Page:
Out of all of the tools I teach my classes, this idea for dealing with poor performers has been the one that most people tell me is the most useful. When I was a young manager, I often managed people much older than me. I used this tool to hold them highly accountable for changing their behavior and improving their work products.
I call it The Four Pieces of Paper.
When someone was not performing up to agreed-on standards and exhausted all normal management, training, and motivational tools, I would ask the person to come to my office and please bring four clean pieces of paper.
We would sit down together in my office, telling them that I wanted them to stay on the team. I wanted them to improve their performance, and I wanted to help them do it quickly.
First Piece of Paper
So I would say, “On the first piece of paper, I’d like you to take some time and write out very clearly how you will change your behavior in the next 90 days. How will you show everyone that you should stay on the team, be a valued team member, and truly contribute to the organization’s success? I want you to write it out as clearly, specifically, and measurably as possible. I want your goals to be unambiguous, binary, yes or no, you achieved it or didn’t. No guessing.”
After they completed writing out the first piece of paper with all of their clear, measurable, and specific goals to achieve in the next 90 days, we would discuss them in-depth. Then negotiate them a little, make sure that we both understood them very clearly, and I would double-check to make sure that they were committed to achieving them—then we would both sign it. This was not a contract but a promise between two professionals that we agreed that this person would accomplish these things in 90 days or less.
Second Piece of Paper
On the second piece of paper, I would ask them to write out everything they needed for me as their leader to achieve everything on the first piece of paper. What resources, support, authority, help, assistance, mentoring would they need to deliver everything they had just promised on paper number one. Again, once they finished writing out everything they needed on the second piece of paper, we would discuss it in-depth. Then, negotiate it a little, and both sign the paper to show that we agreed on what it would take to deliver the items on the first piece of paper. And I would promise to give them everything on the second piece of paper.
Third Piece of Paper
On piece of paper number three, I would ask them to write out very clearly what they would like as a small reward, in addition to keeping their job. But only if they were able to complete everything on the first piece of paper. Perhaps it was a small bonus, a better parking spot, a day off, some flextime. Whatever was fair and reasonable in addition to staying on the team. We would then discuss it, negotiate it a little, and both sign it.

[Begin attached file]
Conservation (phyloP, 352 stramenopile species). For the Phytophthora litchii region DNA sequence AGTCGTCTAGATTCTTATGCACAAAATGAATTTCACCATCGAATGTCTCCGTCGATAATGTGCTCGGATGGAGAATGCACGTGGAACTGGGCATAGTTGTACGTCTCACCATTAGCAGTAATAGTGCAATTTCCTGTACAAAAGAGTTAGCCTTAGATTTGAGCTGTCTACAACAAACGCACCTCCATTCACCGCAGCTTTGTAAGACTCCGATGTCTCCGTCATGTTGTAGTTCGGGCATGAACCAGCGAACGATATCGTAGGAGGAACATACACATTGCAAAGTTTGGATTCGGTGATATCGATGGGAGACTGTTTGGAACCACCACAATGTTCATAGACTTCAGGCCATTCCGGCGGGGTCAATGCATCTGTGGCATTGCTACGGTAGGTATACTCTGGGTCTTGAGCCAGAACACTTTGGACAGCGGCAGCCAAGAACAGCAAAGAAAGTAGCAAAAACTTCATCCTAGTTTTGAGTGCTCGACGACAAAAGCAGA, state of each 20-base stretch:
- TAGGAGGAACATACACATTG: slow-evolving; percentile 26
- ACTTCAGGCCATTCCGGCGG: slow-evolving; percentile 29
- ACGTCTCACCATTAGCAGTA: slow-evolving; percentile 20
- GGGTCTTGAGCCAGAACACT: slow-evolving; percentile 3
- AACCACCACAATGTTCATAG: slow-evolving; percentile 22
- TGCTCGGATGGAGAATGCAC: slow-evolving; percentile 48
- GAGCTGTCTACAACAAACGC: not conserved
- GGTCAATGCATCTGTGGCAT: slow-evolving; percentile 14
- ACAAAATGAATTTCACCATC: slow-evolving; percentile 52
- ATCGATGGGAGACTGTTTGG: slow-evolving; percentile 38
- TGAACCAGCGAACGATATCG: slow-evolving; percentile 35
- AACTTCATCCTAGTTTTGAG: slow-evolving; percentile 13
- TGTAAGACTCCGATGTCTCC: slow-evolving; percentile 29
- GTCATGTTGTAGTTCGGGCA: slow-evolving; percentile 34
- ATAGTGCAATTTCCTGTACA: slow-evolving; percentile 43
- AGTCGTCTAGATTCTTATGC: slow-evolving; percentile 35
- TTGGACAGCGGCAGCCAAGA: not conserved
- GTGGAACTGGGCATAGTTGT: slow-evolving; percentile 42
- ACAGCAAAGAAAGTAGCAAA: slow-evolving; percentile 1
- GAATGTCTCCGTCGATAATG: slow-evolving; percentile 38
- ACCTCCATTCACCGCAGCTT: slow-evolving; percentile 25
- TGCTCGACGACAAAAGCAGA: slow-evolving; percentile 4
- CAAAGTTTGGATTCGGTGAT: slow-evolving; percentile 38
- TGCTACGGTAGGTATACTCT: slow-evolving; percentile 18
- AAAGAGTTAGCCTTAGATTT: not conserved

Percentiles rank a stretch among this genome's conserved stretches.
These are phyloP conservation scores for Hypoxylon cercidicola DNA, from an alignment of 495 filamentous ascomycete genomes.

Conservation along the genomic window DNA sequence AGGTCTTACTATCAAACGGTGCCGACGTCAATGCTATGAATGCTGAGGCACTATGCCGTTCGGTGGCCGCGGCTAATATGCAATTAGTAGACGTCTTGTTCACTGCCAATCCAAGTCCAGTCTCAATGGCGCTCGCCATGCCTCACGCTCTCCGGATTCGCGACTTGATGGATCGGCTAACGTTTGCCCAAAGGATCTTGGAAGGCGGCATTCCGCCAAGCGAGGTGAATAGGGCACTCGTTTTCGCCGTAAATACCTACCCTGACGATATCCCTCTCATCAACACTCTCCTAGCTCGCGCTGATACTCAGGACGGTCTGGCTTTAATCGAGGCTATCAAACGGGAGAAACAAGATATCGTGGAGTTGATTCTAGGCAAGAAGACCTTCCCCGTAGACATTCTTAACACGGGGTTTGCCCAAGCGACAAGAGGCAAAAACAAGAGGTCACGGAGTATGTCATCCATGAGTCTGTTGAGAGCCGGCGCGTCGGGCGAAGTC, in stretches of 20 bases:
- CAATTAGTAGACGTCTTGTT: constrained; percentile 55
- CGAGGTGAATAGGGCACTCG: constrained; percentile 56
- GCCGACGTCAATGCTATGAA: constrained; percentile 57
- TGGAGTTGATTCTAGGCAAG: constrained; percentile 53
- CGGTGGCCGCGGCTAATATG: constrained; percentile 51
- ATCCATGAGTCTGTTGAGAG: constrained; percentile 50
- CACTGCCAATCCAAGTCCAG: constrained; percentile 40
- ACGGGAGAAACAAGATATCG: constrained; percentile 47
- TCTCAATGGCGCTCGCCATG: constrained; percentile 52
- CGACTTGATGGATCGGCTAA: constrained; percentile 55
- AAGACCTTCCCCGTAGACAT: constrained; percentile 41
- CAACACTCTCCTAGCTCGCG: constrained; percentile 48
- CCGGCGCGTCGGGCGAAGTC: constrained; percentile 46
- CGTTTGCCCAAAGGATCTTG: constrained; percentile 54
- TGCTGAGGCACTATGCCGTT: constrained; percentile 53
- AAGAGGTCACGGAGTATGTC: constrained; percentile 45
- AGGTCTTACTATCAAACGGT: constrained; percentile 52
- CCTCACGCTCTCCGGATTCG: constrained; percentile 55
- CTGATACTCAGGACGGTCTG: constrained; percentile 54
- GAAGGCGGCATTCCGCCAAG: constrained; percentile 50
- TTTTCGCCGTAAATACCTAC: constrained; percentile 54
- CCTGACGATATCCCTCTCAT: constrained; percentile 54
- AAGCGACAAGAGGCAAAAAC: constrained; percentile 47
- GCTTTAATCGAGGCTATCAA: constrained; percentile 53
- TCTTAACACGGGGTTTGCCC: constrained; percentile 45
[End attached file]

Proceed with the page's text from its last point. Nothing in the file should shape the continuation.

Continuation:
Fourth Piece of Paper
Lastly, on piece of paper number four, I would ask the person what the ramifications should be if I did everything on the second piece of paper for them—and they did not deliver everything they had promised to deliver on the first piece of paper. Most often, people said termination or I should go ahead and turn in my two weeks and leave. We would discuss it, negotiate it, and both sign it.
After the four pieces of paper were completed and signed, I would make a copy for each of us. Then schedule a meeting every Monday morning for 15 or 20 minutes. In these meetings, I would ask the person, “How are you doing on the first piece of paper? Is there anything you need from me from the second piece of paper?” And then, depending on their progress. I would either say something like, “Wow, we’re only four weeks into this, and you have almost completed everything on the first piece of paper. This is looking good. I’m very, very proud of you. It looks to me like you will get the stuff on the third piece of paper—superb.”
Or I might say something like, “Wow, we’re almost six weeks into this, and you have only accomplished about 10% of the stuff on the first piece of paper, and I have given you everything on the second piece of paper. Do you really feel like you’re going to get the rest of the 90% completed in these last few weeks?” To which they would typically reply, “No, I guess it’s become pretty obvious that I cannot do this job. I think now would be a time to talk about my exiting the company.” To which I would quickly assure them I would do everything I possibly could to help them transition smoothly out of our firm and look for someplace where their talents and skills were a better match.
In the 20+ years I’ve been running businesses, I’ve only had to fire very few people. But I have had numerous people self-terminate. I hope you find this tool as helpful as I have found it during my career.
If you want to get in contact with me, I’d love to hear from you. Please visit my site at https://johnspence.com/contact/ and let me know how I can help.